By default, window output is clipped to the client area, but it is possible to set the clipping region explicitly to any rectangle with a call to win_SetClip:

my_event_handler(Win, e_Update(_Rct), 0):- !, win_SetClip(Win, rct(60, 60, 100, 100)), draw_Text(Win, 70, 70, "Hello, World").

All future output rectangle.

to

the

given window will then be

clipped to

the specified

To stop clipping, just

set

clipping to a

rectangle at

least as

large as the client

rectangle. The current clipping rectangle for any window may be obtained:

ClipRct = win_GetClip(WINDOW)

In both cases, the rectangle coordinates are relative to the client rectangle of the window.

Retrieving the Outer Rectangle

An application can retrieve the coordinates of a window's outer rectangle by:

OuterRect = win_GetOuterRect(Window)

The RCT structure is filled with the coordinates of the window's upper-left and lower-right corners. For dialogs and for the Task window the coordinates returned are relative to the screen, and for all other windows relative to the parent window.

Calculating Client Rectangle from Outer Rectangle

If a window must be placed on the basis of its outer rectangle (for example while moving or re-sizing operations), the predicate rect_GetClient can be used to convert the desired outer rectangle to the resulting client rectangle. The styles for the window must be given as input:

ClientRCT = rect_GetClient(WSFlags, BOOLEAN HasMenu, OuterRct)

In this case the ClientRCT RCT structure returns the window's client area coordinates relative to the parent window coordinates. (For dialogs and Task windows the returned RCT structure is relative to the screen coordinates.)

Moving and Re-sizing Windows

After a window is created, an application can change the window's size and position by calling win_Move. The following example shows how to move a window 10 pixels to the right and down on a mouse click:

win_event_handler(Win, e_MouseUp(PNT, ShiftCtlAlt, Button), 0):- !, OuterRCT = win_GetOuterRect(Win),

WsFlags = win_GetState(Win),

ClientRCT = rect_GetClient(WsFlags, const_HasMenu, OuterRCT), NewClient = rect_Offset(ClientRCT , 10, 10), win_Move(Win, NewClient ).

Note that you cannot simply use rect_Offset on the rectangle returned by win_GetClientRect, because that rectangle is relative to itself, i.e., always has an origin of (0,0). See also Coordinate System section (page 77).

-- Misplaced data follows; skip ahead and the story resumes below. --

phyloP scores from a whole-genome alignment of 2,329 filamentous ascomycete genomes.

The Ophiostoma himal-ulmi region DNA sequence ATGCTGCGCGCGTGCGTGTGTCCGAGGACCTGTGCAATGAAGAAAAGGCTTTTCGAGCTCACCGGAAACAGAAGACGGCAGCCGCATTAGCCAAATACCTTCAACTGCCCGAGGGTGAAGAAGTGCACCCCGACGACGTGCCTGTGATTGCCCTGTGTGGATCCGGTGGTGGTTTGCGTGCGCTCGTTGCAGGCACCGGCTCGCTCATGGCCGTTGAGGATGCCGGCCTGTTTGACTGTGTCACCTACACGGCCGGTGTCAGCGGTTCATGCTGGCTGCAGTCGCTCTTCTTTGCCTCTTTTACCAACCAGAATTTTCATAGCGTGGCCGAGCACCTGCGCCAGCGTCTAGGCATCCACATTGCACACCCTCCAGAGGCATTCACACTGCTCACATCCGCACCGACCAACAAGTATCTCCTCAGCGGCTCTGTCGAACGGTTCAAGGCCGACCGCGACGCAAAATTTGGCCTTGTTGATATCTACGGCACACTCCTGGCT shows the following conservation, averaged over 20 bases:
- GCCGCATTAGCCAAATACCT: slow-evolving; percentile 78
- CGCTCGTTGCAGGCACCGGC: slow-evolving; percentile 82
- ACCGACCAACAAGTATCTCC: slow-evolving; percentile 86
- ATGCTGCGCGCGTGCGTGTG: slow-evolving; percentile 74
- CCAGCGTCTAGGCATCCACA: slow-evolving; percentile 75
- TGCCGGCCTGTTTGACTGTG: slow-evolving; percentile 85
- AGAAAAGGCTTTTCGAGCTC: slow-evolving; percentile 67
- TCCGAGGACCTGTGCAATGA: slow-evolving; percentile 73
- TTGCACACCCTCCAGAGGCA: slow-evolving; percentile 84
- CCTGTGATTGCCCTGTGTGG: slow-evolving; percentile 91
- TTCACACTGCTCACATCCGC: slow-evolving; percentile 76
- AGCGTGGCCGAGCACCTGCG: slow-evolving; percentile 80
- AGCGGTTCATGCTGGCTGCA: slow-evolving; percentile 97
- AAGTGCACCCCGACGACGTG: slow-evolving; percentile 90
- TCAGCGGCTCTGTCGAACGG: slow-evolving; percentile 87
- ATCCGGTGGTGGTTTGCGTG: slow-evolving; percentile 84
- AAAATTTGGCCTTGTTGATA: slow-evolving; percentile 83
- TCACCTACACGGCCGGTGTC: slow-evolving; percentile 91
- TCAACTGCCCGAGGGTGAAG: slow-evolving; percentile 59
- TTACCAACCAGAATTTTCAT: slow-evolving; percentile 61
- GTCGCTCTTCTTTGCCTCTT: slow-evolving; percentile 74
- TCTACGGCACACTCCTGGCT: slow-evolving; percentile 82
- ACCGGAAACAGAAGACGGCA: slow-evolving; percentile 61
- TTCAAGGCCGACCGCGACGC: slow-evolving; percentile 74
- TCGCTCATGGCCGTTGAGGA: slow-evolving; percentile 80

Changing the State for a Window

When a window is created, it is given a number of style flags. These flags indicate the initial state settings for a window. They determine whether the window is visible, disabled or minimized. A table of possible window styles can be found on page 8.

It is possible to change the state of a window by a call to win_SetState, and to receive the actual state for a window with a call to win_GetState.

win_SetState(WINDOW,WSFLAGS WinStateList) WSFLAGS = win_GetState(WINDOW)

Disabling and Enabling Windows

A disabled window receives no keyboard or mouse input, but it can receive messages from other windows, from other applications, and from Windows. An application typically disables a window to prevent the user from using the window. For example, an application may disable the OK push button in a dialog box to prevent the user from choosing it until certain required data in other controls is present. An application can enable a disabled window at any time. A window is usually enabled when created, but the wsf_Disabled style can be specified in order to create a disabled window.

When a Child window is disabled, Windows passes the child's mouse input messages to the parent window as if there was no Child window covering the given rectangle.

To enable and disable windows use the calls:

win_SetState(WINDOW,[wsf_Disabled])

win_SetState(WINDOW,[wsf_Enabled])

Hiding and Showing Windows

A window or control can be made totally invisible. In this case the user will se no effect of the window. However the program can still use the window as if it where a regular window. In is very common to let dialogs contain invisible controls, that become visible when some button or action is performed.

To hide and make visible windows use the calls:

win_SetState(WINDOW,[wsf_Invisible])

win_SetState(WINDOW,[wsf_Visible])